In My Lifetime, Vol. 1 is the second studio album by American rapper Jay-Z, released on November 4, 1997, via Roc-A-Fella and Def Jam.[11] The album debuted at #3 on the US Billboard 200 chart and was certified Platinum by the RIAA.[12][13] The album sold over 138,000 copies in its first week.

Professional Ratings

The album features guest contributions by Lil’ KimFoxy BrownBabyfaceBlackstreetTeddy RileyToo $hort, and Puff Daddy. Producers for Reasonable Doubt such as DJ Premier and Ski contribute to a limited number of beats on this album, though the majority of the production is handled by Puff Daddy’s production team The Hitmen from the Bad Boy label, giving the album a generally glossier sound than its predecessor. It displayed a shift from the mafioso rap themes of his first effort to the so-called “jiggy” era of late 90s hip-hop, often credited to videos and albums from Puff Daddy and his Bad Boy record label’s roster of artists including Notorious B.I.G. (the first two singles from his second album were both huge pop hits) and Mase. “Reasonable Doubt was like an introduction,” Jay-Z told MTV News. “Like, you know, meeting somebody out on the street… Everything, your whole conversation is very general, not too much detail and things like that. Its just that ‘In My Lifetime’ is more detailed, more in-depth. Much more personal.”.

Critical reception

In a contemporary review, Steve Jones of USA Today called In My Lifetime “a rock-solid set with both street and pop appeal”. Chicago Tribune critic Soren Baker believed Jay-Z’s lyrics “contain a finesse and insight few can articulate as succinctly”, while writing that “his use of pop producers Teddy Riley and Sean ‘Puffy’ Combs will alienate listeners, even as Jay-Z establishes himself as that rare underground rhymer with commercial appeal”. Robert Christgau gave the album a two-star honorable mention in his 2000 Consumer Guide book, indicating a “likable effort consumers attuned to its overriding aesthetic or individual vision may well enjoy”. He named “(Always Be My) Sunshine” and “Real Niggaz” as highlights while calling Jay-Z “arrogant yet diffident, ruthless yet cute—a scary original”. Chris Norris from Spin said Jay-Z’s raps are often “in search of meaty ideas or distinctive charm—skills without pleasure”, and was also critical of the production. “Without one sure, guiding vision,” Norris wrote, “the Combs blueprint comes off as either mundane or embarrassing”.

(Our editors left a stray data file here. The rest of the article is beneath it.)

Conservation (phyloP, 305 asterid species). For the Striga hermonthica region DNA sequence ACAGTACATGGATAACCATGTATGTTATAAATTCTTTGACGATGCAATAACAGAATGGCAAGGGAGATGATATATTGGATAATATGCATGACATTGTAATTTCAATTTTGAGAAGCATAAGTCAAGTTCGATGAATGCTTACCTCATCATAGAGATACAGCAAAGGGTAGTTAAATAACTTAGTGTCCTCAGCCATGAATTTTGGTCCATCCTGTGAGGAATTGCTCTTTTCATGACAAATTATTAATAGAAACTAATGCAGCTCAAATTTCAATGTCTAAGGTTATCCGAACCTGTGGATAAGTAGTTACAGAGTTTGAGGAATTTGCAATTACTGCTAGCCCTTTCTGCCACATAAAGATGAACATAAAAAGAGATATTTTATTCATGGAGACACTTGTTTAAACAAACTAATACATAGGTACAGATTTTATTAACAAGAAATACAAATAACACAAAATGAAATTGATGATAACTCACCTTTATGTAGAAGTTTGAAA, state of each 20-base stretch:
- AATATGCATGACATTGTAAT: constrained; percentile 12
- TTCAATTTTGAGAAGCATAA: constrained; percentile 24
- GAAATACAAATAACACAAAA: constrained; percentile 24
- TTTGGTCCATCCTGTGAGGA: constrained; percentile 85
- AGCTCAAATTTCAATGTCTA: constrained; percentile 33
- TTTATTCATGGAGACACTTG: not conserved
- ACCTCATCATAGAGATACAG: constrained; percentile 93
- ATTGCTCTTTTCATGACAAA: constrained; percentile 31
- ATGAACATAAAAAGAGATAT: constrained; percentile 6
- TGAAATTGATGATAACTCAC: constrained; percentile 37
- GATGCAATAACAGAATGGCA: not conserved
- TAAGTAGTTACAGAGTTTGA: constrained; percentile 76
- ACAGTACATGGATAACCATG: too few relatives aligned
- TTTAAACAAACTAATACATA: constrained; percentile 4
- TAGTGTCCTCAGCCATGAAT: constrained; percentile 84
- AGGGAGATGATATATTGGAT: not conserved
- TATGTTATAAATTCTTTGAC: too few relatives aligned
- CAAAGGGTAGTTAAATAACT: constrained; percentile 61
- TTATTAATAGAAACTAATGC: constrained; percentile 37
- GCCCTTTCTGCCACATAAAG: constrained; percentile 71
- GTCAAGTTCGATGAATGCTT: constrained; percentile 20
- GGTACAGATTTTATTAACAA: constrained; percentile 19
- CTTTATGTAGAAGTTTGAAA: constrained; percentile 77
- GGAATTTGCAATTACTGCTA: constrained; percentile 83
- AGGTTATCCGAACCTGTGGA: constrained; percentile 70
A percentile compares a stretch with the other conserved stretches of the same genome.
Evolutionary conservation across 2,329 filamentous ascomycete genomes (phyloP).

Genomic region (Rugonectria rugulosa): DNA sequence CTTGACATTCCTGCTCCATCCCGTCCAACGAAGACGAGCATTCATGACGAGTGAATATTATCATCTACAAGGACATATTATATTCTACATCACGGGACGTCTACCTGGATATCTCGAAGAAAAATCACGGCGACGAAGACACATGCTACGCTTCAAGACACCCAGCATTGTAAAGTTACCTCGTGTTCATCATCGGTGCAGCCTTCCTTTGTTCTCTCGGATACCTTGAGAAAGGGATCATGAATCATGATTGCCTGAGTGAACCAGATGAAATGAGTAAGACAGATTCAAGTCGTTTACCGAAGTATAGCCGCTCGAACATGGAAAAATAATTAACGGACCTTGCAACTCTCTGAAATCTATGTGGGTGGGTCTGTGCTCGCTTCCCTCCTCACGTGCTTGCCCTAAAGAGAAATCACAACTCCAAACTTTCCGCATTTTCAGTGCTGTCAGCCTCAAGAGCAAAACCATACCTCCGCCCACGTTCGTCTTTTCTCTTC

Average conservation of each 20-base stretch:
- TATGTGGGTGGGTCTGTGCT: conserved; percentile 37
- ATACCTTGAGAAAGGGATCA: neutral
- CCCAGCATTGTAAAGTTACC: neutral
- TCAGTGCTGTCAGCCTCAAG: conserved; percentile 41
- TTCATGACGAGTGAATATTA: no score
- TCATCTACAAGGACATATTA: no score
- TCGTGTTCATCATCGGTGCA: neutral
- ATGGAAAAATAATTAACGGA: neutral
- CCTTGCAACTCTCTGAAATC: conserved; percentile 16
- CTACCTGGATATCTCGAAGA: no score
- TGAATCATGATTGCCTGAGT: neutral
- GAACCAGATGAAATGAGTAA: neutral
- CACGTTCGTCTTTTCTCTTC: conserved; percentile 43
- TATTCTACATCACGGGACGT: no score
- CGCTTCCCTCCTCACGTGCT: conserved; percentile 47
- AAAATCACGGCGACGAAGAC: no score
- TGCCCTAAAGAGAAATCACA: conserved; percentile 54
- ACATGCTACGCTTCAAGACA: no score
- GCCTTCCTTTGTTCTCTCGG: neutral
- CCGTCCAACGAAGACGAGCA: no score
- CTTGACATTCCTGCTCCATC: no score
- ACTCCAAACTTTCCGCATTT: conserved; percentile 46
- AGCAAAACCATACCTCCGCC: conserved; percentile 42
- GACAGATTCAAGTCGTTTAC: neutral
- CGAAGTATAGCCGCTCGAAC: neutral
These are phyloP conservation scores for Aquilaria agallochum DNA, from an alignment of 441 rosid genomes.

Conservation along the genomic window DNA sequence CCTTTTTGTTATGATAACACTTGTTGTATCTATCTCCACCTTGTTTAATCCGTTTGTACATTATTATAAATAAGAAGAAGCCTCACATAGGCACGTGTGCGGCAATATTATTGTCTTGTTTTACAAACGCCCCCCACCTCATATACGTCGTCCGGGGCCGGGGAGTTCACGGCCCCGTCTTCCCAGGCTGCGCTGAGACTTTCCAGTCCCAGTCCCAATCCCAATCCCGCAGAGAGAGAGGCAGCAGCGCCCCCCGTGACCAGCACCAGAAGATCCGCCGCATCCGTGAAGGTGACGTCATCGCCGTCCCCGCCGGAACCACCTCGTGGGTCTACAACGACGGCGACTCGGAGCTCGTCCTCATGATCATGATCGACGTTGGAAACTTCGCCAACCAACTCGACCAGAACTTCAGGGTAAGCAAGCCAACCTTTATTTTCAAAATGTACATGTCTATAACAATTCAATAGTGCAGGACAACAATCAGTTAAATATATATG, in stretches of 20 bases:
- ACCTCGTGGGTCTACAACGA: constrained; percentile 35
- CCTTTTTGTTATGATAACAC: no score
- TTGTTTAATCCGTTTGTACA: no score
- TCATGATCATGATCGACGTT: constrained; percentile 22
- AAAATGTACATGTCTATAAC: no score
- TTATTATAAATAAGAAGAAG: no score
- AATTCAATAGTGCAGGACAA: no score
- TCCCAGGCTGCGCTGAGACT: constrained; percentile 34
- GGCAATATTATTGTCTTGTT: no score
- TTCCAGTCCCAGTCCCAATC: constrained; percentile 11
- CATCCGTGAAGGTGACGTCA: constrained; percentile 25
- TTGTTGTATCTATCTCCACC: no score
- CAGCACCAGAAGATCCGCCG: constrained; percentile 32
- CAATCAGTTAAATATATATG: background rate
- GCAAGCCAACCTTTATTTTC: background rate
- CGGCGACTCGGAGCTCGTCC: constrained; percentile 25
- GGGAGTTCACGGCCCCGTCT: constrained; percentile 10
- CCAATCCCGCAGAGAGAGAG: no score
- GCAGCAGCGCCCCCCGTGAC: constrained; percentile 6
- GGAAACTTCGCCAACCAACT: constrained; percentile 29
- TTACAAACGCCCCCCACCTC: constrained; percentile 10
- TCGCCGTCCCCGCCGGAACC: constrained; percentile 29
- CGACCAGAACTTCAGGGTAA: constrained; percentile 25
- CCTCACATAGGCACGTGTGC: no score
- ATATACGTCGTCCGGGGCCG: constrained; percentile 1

AllMusic editor John Bush wrote in a retrospective review, “Though the productions are just a bit flashier and more commercial than on his debut, Jay-Z remained the tough street rapper, and even improved a bit on his flow”. According to Bush, he “struts the line between project poet and up-and-coming player” while balancing “both personas with the best rapping heard in the rap game since the deaths of 2Pac and Notorious B.I.G.“.


No.TitleWriter(s)Producer(s)Length1.”Intro / A Million And One Questions / Rhyme No More”

DJ Premier3:212.”The City Is Mine” (featuring Blackstreet)